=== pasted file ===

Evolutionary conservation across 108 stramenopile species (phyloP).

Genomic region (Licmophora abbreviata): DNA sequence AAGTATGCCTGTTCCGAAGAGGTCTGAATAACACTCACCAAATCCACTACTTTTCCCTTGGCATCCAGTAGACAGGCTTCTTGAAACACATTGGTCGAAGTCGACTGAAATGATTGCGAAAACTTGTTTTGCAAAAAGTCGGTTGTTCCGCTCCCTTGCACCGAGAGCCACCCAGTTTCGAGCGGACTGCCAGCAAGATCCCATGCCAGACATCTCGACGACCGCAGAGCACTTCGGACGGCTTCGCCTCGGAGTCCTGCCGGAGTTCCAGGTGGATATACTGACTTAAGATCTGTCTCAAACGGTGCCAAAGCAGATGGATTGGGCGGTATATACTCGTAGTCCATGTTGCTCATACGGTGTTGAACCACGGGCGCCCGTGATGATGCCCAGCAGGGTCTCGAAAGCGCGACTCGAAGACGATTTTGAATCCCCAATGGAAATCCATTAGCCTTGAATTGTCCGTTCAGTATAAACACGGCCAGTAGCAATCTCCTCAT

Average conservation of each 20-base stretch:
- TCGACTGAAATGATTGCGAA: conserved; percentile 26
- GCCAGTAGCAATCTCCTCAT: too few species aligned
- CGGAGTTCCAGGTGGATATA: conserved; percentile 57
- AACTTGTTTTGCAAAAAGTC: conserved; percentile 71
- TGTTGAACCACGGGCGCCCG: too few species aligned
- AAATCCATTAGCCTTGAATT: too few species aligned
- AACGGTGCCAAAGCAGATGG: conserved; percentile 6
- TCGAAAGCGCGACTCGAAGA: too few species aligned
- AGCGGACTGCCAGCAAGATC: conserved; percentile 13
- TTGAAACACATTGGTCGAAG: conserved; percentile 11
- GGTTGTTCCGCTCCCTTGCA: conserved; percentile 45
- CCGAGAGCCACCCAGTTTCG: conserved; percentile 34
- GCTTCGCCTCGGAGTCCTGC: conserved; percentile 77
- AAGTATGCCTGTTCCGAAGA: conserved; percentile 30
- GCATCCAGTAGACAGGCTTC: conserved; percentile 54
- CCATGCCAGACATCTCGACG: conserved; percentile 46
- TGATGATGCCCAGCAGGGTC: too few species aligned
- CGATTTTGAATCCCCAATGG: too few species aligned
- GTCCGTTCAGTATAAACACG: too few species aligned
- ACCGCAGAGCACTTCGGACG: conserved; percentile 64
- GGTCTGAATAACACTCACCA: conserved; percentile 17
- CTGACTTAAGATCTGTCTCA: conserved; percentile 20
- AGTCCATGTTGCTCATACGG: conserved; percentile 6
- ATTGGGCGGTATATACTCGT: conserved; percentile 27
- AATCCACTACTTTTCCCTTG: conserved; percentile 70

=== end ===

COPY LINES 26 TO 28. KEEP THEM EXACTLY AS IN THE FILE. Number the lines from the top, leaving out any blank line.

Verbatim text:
- AGTCCATGTTGCTCATACGG: conserved; percentile 6
- ATTGGGCGGTATATACTCGT: conserved; percentile 27
- AATCCACTACTTTTCCCTTG: conserved; percentile 70